The Role of Thrift in Long-Term Financial Success
Like many people who suddenly realize how bad their financial situation is, in the first few months of our financial recovery, we took a deep dive into frugality. Thrift is the best personal finance tactic to get immediate results.
This post was originally published on The Simple Dollar .
If you do not want to spend or you decide to spend less, you see the results from this choice immediately in your wallet. There’s just more money.
There are undoubtedly many approaches to personal finance that offer great results. One of them is to get a part-time job. Another challenge is going back to school to get a better degree. Another challenge is to start a microbusiness. Investing is another matter, of course. However, all of these tactics take time to work – you won’t get really quick results with any of these tactics. Thrift is fast , which is why people so often resort to it when their finances are in dire straits.
What about the long term?
Many people see lean as a less effective strategy in the long term. Their argument is simple. Not much money can be saved with frugality – once you optimize many areas of your life, you begin to reach a point where you can’t squeeze much more out of it. Not only that, once you reach this point, further lean changes tend to really get in the way of the joy of life. At the same time, other strategies, such as increasing your income and investing wisely, do start to gain traction like a rocket for longer periods (several years and longer).
I don’t really think so.
In my opinion, investing and increasing income is like a financial rocket that will take you wherever you go. As you increase your income, or when your investment value rises, your net worth can feel like a powerful rocket bouncing off the launch pad with incredible force and going up and up, faster and faster.
However, every rocket ship needs rocket fuel, and that is frugality. Thrift is the fuel needed to ignite and launch a rocket. Thrift is the fuel that keeps burning and makes the rocket fly higher and higher.
Without fuel, a rocket cannot fly. The fuel won’t go anywhere without a rocket. You both need them to be successful.
But what does this mean in terms of practical use?
First, thrift gives you the money you need to start investing. The vast majority of Americans live paycheck to paycheck and thus have no money in their daily lives to contribute to their investments, their 401 (k) or their Roth IRA. Thrift can help with this. If you can use frugal strategies to cut your expenses by, say, $ 100 a month, then you suddenly have $ 100 a month to invest. That’s $ 1200 a year for investment. If this investment generates a 7% annual return, you will be investing tens of thousands of dollars over the course of a decade. Thrift provided the seed money for investing, and the power of investing and compound interest made that money skyrocket.
Second, frugality helps you survive on lower incomes, such as when you are pursuing an advanced degree or moving on to a new career. Again, without the use of frugal strategies, the average American paycheck to paycheck has a very hard time coping with all of this. Choosing economically makes this possible.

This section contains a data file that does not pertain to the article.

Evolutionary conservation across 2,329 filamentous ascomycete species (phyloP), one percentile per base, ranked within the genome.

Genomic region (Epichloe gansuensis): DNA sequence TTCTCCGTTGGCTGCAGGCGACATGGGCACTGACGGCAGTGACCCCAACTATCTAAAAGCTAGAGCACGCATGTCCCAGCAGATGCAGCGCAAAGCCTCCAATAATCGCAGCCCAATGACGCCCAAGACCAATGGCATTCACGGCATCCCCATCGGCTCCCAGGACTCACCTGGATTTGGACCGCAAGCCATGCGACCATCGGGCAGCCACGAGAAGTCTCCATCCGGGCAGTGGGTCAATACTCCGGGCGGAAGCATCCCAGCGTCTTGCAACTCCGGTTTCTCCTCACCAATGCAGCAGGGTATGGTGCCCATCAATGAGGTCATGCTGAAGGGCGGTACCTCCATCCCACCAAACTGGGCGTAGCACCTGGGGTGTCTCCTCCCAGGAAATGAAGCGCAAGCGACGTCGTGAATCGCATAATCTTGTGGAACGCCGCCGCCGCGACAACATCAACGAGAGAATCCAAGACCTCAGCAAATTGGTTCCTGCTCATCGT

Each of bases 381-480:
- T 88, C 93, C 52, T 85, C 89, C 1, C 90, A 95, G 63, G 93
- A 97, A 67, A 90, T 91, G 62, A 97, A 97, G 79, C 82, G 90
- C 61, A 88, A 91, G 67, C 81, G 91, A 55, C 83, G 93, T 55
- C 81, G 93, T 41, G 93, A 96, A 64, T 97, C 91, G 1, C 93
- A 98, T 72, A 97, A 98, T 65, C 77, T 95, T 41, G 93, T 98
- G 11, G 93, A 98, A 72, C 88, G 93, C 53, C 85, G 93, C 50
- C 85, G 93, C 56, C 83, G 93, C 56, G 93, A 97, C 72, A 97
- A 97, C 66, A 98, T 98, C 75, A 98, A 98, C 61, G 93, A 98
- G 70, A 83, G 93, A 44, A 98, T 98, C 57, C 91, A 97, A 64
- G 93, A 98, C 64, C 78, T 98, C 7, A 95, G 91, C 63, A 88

So, of course, frugality plays a big role in financial improvement.
But what about when the financial crisis is in full swing? Maybe you have a lot of money in your retirement account, or maybe you’ve just found a high-paying job after several lean years. Isn’t frugality a strategy that you throw away the moment you have the resources for a big life?
If you think so, you are making another financial mistake.
First of all, most of the best economy strategies are those that don’t have a real negative impact on your daily life. Your life won’t get worse if you choose store-bought hand soap. Your life won’t get any worse with store-brand diced tomatoes. Your life won’t get worse if you drive an economical car until you run out of big repair bills. Your life won’t get worse if you negotiate with your cable TV provider for a cheaper bill that allows you to keep the few channels you actually watch. Your life won’t get worse if you cancel the bill for something you don’t use at all. Your life will not get worse if you look in the library for a book you haven’t read, instead of buying it.
I can go on and on with examples of how making smart little humble changes in your life can have a largely non-negative impact on your life by keeping money in your pocket. The question is, why would you want to abandon these changes at all? Why would you ever buy more expensive hand soap when the soap now cleans your hands? Why would you need to replace a reliable car that does not require repair or replacement? Why would you keep paying your gym bill if you haven’t been there for six months? This choice is a terrible choice, regardless of your income level. You can spend money on stupid purchases, whether you are making $ 20,000 or $ 100,000 a year.